TIME weather

10 Questions About the Blizzard

Jack Nicholson In 'The Shining'
Warner Brothers/Getty Images Don't go there; it will all be over soon

Jeffrey Kluger is Editor at Large for TIME.

Hint: All of them can be answered 'No'

1. Does this storm prove global warming is really just a hoax cooked up by degenerate scientists like my Twitter feed keeps saying? No. Again: no. Absolutely, positively no. This is weather, not climate. Just like a collie isn’t a species, a crouton isn’t a salad and the aglet on your shoelace ain’t the whole shoe, so too is a single meteorological event in your town (or state or region) not the same as climate. All the same, you’ll hear a lot of self-satisfied huffing from climate change deniers this week. Please feel free to laugh at them.

2. Then is the blizzard a result of climate change—the much discussed “global weirding”? If we’re going to smack down the anti-science kooks on question one, let’s resist the urge for a touchdown dance on question two. It’s true that climate change means a growing number of extreme weather events, and the spike in storms like 2012’s Sandy that do a billion dollars of damage or more do fit with climate change models. But again, any one storm is proof only of that storm. And hey, when you’re getting three feet of snow, that should be trouble enough.

3. Speaking of Sandy, do I have to call the blizzard Juno? No. Indeed, please don’t. Unlike hurricanes, which are named by the World Meteorological Organization as part of a longstanding global tradition, Juno was named by the Weather Channel, as part of a somewhat newer tradition of thinking up scary names that sound good on TV. You are free to give this blizzard any name you want. I’m calling it Larry.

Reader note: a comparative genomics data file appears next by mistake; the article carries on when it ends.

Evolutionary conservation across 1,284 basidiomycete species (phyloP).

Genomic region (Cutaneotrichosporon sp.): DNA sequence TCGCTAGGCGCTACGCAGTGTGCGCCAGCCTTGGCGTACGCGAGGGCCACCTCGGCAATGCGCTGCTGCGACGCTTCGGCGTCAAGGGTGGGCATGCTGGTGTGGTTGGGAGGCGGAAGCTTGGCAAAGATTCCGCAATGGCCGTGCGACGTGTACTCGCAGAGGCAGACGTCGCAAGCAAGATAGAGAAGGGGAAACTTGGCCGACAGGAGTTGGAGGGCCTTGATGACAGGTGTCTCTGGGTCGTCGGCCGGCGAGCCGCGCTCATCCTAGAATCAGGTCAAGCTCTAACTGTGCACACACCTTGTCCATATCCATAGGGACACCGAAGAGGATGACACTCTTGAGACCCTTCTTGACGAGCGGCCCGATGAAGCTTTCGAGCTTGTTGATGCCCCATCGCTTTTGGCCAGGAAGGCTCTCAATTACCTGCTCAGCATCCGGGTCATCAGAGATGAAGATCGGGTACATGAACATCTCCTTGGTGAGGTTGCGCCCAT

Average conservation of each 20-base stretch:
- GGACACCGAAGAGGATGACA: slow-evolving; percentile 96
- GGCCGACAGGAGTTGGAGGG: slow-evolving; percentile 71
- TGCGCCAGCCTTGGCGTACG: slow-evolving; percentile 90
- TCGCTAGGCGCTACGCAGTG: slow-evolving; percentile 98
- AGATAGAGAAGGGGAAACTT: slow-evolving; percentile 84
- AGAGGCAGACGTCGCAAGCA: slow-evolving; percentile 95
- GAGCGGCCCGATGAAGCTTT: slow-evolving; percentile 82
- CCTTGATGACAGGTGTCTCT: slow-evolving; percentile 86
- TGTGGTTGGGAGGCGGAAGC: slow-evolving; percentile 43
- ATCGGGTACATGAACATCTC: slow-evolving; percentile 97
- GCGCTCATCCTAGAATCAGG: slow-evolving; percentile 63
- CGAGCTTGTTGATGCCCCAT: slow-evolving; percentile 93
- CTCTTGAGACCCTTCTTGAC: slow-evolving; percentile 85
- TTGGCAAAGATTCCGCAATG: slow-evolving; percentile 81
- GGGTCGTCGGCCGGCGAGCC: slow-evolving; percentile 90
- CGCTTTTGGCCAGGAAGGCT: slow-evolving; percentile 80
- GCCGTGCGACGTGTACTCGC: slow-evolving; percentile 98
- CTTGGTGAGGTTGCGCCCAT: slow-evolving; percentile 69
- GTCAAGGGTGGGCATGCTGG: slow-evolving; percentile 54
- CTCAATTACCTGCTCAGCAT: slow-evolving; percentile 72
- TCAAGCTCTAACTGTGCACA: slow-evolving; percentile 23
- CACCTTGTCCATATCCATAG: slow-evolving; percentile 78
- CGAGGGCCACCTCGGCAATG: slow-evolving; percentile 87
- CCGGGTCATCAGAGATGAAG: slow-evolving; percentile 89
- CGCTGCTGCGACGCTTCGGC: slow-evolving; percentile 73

4. What about “nor’easter?” Can I call the blizzard that? Are you a lobster fisherman? From Maine? If not, no.

5. Is “blizzard” just a synonym, for “lots o’ snow”? Nope, there’s actually a technical definition: There must be falling snow (or blowing snow already on the ground), with winds of at least 35 mph (56 k/h) reducing visibility to no more than 0.25 mile (0.4 km) for at least three hours.

6. Do I really need 12 tins of powdered milk, a case of canned tuna and five dozen double-A batteries to get through this? Yes, if it’s 1952 and you’re packing a fallout shelter. Otherwise, we’re talking a couple of snow days at the most—followed by the risk of way too many tuna casseroles for the rest of the year if you don’t get ahold of yourself.

7. Does it have to be so flipping cold for a blizzard to happen? This may not be much comfort to you, Concord, NH, where it’s 14°F (-10°C) in the run-up to the big blast, but no, as long as the atmospheric temperature is 32°F (0°C) or below, snow can form. It can even be a few degrees warmer on the ground, but the snow that falls will quickly become slush or, as it’s known on the sidewalks of New York City, goo.

8. I’ve heard this storm is a result of meteorological “bombogenesis.” Surely the people at weather service are smoking something? Alas no. Bombogenesis is a real word and it occurs when the barometric pressure in the most intense part of a storm drops more than 24 millibars in 24 hours. Lower pressure then causes cold air to rush toward the ground and warmer air to rise. This isn’t to say the weather service doesn’t have fun saying “bombogenesis” over and over and over again. They’re meteorologists, but hey, they’re people too.

9. Once the blizzard’s over, we’re cool, right? Nope. Arctic air is going to continue to barrel through the northeast into February, keeping temperatures well below normal. As for the upper Midwest, where it’s usually only slightly more comfortable than the planet Neptune (-378°F, with a likelihood of graphite hailstones) around this time of year: Nice and mild.

10. If I have kids, is there any chance at all that I won’t hear them singing the score from Frozen while we’re all trapped in the house together for the next 48 hours? No. None at all. Deal with it—and don’t watch The Shining. It will only give you ideas.

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